Just saw a video of a well known stained glass practioner demonstrating cutting glass.....he was pulling the cutter towards him......personally I push away from my body and that is how I teach.....the weight of your body is working "with" the arm, while pulling the cutter towards the body doesn't demonstrate good "science". What is the general feeling on this matter, and why.....thanks.
I too agree that pushing is more accurate. I grew up using the pull method and converted to pushing later in life.
The main advantage I remember of pulling is when dealing with textured glass or any imperfection on the surface of the glass. Especially if you hold the cutter in the traditional style between your fingers. If you have ever rolled a two wheeled cart, you know the load is constant, but it is harder to push than to pull, especially when going over any kind of bump. There is a higher probability of having to lift the cutter when falling into a pit in the glass when pushing, but rarely necessary when pulling.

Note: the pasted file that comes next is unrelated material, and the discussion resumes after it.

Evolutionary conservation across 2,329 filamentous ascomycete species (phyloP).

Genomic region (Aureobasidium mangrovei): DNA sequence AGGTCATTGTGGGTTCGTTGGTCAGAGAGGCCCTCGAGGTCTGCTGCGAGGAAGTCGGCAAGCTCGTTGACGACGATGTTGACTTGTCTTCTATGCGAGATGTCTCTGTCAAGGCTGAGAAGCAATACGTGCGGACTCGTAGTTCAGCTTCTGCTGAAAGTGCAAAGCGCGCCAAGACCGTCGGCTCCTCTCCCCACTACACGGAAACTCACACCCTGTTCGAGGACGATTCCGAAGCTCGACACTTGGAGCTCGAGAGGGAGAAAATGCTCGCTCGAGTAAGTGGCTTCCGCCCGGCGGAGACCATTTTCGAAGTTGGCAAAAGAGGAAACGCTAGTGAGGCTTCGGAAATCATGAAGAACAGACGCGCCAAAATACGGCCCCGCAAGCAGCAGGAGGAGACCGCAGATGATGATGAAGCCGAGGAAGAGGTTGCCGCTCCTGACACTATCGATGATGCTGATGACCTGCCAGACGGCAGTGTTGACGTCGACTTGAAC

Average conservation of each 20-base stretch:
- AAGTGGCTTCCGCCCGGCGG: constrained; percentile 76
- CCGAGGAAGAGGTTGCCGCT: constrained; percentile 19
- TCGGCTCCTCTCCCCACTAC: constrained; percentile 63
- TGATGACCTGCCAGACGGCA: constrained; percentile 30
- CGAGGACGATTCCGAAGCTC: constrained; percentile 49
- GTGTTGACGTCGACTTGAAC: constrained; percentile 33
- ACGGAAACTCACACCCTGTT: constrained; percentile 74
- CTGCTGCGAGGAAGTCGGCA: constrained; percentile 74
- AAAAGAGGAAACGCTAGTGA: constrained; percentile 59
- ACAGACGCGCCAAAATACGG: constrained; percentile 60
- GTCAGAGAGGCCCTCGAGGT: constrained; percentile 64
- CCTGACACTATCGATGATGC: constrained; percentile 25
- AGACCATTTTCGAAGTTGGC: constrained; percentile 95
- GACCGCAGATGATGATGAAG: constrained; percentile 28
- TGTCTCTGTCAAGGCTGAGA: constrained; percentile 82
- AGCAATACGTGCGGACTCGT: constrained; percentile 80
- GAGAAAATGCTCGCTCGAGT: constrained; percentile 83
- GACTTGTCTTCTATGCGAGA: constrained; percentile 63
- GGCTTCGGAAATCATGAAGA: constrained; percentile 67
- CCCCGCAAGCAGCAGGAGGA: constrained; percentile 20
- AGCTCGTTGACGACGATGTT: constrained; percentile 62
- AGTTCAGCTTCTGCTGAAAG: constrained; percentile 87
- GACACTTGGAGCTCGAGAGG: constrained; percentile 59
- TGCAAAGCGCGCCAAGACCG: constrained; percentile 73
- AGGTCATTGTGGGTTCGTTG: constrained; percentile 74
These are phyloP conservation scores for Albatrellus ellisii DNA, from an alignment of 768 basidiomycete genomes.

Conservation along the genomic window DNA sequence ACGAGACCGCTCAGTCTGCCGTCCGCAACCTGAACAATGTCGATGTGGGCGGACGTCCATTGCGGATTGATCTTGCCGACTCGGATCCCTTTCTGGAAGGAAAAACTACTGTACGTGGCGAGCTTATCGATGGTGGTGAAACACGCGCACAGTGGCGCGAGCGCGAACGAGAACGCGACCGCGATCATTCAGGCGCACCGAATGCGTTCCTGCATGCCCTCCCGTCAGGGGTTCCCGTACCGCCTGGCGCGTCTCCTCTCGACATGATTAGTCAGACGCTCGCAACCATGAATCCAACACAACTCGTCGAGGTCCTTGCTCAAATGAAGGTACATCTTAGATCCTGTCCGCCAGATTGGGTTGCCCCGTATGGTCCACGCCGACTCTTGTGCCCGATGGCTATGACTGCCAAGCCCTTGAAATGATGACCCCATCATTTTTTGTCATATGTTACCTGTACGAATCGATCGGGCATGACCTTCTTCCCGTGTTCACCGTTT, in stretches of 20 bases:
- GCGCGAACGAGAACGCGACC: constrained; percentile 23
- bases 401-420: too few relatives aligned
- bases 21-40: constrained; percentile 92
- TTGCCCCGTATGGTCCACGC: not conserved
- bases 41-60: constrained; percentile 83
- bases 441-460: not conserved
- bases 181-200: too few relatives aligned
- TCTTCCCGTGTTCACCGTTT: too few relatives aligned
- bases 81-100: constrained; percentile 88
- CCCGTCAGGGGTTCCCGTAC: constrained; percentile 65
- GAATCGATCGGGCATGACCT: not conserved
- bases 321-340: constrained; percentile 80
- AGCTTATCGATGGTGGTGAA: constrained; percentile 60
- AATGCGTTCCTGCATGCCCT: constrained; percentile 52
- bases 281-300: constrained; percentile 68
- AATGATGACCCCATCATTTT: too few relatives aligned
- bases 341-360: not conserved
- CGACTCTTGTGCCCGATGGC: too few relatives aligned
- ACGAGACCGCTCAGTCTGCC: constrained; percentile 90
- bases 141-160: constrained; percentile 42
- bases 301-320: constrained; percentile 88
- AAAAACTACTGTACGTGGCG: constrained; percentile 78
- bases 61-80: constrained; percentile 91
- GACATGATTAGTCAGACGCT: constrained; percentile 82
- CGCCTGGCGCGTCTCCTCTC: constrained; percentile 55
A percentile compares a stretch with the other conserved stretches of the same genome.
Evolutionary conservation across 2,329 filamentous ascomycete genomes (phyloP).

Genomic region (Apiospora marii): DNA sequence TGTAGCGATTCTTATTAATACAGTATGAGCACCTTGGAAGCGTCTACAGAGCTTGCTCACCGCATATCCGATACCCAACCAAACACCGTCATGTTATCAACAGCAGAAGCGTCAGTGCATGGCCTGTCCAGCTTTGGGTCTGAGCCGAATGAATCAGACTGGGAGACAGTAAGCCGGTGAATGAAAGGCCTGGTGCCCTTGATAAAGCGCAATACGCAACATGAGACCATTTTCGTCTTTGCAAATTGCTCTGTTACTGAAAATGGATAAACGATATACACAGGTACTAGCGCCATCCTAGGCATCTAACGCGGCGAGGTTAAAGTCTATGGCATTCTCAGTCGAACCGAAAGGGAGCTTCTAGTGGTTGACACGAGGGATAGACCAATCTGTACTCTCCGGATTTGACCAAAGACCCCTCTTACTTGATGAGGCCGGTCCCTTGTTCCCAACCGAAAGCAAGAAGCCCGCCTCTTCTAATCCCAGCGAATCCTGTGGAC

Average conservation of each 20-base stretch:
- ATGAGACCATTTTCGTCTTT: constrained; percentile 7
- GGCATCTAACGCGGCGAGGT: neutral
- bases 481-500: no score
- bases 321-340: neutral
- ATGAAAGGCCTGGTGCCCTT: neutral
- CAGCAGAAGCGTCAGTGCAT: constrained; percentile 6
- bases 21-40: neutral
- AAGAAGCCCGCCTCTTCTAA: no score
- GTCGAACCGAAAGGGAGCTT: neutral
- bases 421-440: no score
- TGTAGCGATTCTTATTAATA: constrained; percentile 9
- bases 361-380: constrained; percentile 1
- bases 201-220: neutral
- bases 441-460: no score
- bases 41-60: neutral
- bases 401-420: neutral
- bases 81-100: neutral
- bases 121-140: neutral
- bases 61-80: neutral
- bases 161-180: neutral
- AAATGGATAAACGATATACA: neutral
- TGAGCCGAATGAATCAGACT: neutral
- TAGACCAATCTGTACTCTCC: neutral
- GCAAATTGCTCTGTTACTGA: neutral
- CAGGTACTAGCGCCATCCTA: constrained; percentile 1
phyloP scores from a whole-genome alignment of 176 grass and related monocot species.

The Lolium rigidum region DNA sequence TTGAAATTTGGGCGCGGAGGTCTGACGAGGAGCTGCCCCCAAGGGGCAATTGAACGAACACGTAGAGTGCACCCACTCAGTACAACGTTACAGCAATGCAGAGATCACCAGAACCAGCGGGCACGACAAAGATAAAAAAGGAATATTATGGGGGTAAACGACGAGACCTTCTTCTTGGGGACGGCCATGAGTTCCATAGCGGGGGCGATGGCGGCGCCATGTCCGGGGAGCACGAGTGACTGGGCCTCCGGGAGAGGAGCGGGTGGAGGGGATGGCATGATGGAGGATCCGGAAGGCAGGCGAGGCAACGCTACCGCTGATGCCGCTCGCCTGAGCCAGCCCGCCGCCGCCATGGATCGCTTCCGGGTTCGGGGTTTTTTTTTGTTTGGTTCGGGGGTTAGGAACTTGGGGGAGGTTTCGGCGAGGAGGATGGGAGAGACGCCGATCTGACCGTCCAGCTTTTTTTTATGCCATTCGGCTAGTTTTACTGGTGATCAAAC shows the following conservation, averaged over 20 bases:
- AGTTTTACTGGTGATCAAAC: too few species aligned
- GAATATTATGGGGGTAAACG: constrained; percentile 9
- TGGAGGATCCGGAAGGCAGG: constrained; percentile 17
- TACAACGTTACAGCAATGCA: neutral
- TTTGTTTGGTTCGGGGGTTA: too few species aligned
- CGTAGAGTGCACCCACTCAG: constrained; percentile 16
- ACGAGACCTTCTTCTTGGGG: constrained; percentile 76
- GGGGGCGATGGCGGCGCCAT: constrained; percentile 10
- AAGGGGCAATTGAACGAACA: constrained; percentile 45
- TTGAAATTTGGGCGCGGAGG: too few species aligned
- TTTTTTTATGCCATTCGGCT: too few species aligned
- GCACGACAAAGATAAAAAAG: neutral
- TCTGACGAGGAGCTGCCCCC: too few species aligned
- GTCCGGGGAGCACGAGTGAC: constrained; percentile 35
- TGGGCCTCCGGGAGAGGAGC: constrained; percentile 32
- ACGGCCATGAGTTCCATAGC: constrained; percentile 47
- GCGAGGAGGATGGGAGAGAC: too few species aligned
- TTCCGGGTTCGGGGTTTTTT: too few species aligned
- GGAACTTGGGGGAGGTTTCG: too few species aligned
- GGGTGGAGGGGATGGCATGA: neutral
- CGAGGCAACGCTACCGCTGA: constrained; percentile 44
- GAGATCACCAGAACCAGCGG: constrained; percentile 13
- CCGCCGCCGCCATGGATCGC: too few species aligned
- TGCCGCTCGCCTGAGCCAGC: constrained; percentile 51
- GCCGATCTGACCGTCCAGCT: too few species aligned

I started pushing when the pistol grip came into being. I found it a lot easier to exert the constant pressure and enjoyed the control and accuracy I gained.
I seem to follow the herd here. I wonder if the method of pattern-cutting changes the way we use the cutter?
If you generally do "trace cutting" is your usual technique different than when you use a template, for example? I know that you can feel the edge of a pattern with the wheel, so whether you push or pull might change.